OBJECTIVE - Women play a critical role in men's dietary health, but how men think about the nature and mechanisms of their wives' influence on their eating behavior is not well understood. This study examined how African American men described the roles their wives played in shaping their eating behavior.
METHODS - Thematic content analysis was used to analyze data from nine exploratory focus groups conducted with a convenience sample of 83 African American men who were middle aged or older and lived in southeast Michigan.
RESULTS - Men perceived having more freedom to choose what they ate while eating out, even when accompanied by their wives, compared with at home. The men indicated their wives influenced what they ate at home more than their own preferences. They described traditional gendered food roles at home and were satisfied that their wives played a dominant role in household food preparation and decision making. Men had mixed feelings about wives' efforts to prepare healthier meals. While they appreciated that their wives cared about their health, the men felt they were rarely consulted on how meals could be healthier and often disliked the healthy changes their wives made. The men prioritized keeping their wives happy, preserving spousal division of roles, and maintaining marital harmony over participating in food decision making or expressing their personal food preferences.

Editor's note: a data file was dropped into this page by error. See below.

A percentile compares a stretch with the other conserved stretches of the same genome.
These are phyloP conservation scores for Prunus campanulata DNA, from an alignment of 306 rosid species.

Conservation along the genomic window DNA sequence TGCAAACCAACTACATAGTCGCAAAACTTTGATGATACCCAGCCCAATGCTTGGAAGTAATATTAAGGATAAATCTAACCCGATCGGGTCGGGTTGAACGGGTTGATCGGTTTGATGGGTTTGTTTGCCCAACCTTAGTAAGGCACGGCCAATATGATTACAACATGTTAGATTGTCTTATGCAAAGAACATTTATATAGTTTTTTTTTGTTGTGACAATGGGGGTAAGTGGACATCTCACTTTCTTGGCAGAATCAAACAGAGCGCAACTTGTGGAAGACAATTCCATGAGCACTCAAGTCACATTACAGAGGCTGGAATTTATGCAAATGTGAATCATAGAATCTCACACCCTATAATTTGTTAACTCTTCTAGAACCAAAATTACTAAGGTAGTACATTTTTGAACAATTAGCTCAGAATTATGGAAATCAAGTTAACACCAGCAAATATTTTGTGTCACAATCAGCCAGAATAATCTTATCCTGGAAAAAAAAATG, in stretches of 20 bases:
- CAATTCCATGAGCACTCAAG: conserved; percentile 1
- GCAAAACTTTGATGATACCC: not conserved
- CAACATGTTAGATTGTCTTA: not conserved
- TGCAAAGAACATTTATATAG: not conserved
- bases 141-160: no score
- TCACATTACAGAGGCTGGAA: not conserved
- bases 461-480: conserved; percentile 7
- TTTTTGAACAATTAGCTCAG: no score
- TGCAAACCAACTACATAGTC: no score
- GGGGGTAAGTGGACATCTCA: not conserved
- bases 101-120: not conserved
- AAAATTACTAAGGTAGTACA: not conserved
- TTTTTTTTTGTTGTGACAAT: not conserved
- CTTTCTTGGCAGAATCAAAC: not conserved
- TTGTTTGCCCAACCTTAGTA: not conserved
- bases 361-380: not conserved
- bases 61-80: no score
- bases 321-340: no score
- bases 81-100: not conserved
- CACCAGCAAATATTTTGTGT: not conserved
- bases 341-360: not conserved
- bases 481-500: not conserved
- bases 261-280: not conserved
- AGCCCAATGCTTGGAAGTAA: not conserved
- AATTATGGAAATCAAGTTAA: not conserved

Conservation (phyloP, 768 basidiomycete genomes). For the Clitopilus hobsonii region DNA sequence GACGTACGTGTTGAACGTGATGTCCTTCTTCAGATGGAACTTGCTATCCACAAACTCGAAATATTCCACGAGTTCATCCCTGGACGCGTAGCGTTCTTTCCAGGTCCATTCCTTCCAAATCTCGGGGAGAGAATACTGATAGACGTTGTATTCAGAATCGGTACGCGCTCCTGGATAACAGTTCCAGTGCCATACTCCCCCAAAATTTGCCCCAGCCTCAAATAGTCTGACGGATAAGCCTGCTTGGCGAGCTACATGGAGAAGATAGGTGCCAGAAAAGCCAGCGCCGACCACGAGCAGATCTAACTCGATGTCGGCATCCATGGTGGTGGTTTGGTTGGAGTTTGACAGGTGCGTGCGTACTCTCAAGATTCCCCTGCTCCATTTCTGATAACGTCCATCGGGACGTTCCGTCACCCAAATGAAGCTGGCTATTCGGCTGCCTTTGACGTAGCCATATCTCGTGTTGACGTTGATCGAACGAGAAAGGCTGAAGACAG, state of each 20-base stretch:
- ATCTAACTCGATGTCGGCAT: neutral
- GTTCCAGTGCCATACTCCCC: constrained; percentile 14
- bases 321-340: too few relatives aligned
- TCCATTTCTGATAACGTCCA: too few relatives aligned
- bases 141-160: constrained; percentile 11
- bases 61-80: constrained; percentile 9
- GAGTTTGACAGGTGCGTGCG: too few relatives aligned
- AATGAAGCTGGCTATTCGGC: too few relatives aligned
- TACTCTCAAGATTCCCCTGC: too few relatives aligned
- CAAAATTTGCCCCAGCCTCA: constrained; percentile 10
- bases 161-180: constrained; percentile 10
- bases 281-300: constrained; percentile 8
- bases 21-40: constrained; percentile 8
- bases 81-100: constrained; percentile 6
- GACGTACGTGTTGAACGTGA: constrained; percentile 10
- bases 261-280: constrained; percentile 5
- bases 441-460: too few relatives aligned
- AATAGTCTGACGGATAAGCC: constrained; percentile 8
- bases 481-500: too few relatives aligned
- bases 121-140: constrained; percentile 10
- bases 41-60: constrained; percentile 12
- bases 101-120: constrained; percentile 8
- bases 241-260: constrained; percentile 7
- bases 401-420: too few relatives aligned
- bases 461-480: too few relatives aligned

CONCLUSIONS - Interventions to improve married African American men's eating behaviors need to explicitly consider that men may prioritize marital harmony and the preservation of spousal food roles over their tastes, preferences, and desired food decision making roles.
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